Keeping Lynch as a 1-2 punch would most likely be the wise route to take, unless they get their socks completely blown off from a team that presents the Bills with a shiny package they just can’t afford to pass up. Chan Gailey is a run-first type of coach and he’ll want to pound the rock heavily with multiple backs.
Lastly, of course we all wish Lynch would be at offseason conditioning programs, debuting a newfound work ethic and positive attitude, maybe even with a chip on his shoulder ready to reclaim his starting job. Now I fully understand the odds of that type of scenario playing out are unrealistic. In many cases malcontents don’t get better, they only get worse, and there’s a chance Lynch may not be with the Bills when the 2010 season starts.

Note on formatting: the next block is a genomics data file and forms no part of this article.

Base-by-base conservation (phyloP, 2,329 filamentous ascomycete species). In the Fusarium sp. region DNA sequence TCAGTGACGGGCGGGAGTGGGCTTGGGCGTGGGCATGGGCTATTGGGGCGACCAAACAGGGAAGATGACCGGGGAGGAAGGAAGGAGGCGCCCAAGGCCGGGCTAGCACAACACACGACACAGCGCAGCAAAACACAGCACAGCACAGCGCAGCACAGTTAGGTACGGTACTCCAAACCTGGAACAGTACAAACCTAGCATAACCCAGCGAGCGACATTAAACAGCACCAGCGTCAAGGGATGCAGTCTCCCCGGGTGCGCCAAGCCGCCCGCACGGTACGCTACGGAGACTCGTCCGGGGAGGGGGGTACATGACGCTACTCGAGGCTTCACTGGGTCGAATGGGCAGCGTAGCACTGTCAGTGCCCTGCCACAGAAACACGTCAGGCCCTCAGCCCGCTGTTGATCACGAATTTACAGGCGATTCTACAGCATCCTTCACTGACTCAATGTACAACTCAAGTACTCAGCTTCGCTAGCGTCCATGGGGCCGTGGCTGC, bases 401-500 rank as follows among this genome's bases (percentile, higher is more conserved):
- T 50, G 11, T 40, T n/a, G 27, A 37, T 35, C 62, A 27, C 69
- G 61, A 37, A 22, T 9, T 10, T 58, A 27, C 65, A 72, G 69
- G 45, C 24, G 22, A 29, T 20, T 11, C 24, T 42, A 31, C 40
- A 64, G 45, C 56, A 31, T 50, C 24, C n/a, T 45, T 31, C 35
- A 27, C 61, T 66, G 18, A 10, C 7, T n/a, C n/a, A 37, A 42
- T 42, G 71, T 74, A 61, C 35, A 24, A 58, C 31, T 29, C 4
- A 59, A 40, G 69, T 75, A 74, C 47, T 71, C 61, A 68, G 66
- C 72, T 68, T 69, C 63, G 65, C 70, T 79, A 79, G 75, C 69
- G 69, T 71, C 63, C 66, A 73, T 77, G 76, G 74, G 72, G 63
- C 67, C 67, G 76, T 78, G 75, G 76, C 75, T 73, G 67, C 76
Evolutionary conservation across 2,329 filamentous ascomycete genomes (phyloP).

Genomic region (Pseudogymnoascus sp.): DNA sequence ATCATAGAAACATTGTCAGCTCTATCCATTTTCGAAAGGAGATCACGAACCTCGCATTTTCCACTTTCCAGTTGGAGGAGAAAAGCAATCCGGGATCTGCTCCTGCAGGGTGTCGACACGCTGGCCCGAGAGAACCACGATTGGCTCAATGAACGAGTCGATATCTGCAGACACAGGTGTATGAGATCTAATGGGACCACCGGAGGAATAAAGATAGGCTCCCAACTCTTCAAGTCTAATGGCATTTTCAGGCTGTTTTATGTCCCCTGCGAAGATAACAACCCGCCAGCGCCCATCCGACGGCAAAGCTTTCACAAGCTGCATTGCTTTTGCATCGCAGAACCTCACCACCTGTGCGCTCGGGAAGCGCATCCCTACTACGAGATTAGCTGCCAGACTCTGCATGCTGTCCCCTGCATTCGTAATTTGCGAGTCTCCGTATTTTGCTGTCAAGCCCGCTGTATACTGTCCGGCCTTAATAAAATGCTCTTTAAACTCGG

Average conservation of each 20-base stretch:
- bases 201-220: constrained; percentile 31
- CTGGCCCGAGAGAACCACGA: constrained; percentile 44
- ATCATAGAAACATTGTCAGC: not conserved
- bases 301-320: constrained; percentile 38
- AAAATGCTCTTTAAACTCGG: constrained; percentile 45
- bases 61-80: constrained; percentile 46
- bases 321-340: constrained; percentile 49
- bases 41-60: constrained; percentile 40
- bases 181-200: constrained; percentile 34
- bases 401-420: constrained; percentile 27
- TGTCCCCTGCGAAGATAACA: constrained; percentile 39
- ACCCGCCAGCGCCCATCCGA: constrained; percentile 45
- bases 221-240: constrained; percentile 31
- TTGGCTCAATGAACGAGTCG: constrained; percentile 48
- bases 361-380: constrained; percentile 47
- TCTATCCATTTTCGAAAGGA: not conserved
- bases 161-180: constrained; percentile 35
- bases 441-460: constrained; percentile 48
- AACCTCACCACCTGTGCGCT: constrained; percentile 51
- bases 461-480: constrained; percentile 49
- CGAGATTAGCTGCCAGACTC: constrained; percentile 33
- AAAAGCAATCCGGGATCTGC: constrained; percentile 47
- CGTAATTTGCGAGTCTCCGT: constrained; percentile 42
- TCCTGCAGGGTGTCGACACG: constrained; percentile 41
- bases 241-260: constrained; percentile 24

If he is, however, there’s no indication that a Jackson-Lynch backfield tandem can’t be successful. Jacksonville made it work with Fred Taylor and Maurice Jones-Drew; ditto in Miami with Ronnie Brown and Ricky Williams. The New York Giants and Dallas Cowboys have employed three running back systems with success. Most recently, the Super Bowl champion New Orleans Saints used a trio of Pierre Thomas-Reggie Bush-Mike Bell at various times this past season.
Having Lynch provides the Bills with insurance should Jackson struggle or suffer an injury. All things considered, in 2010 Lynch would be much more valuable to the Bills than what they would get from a fourth or fifth round pick this year in the draft.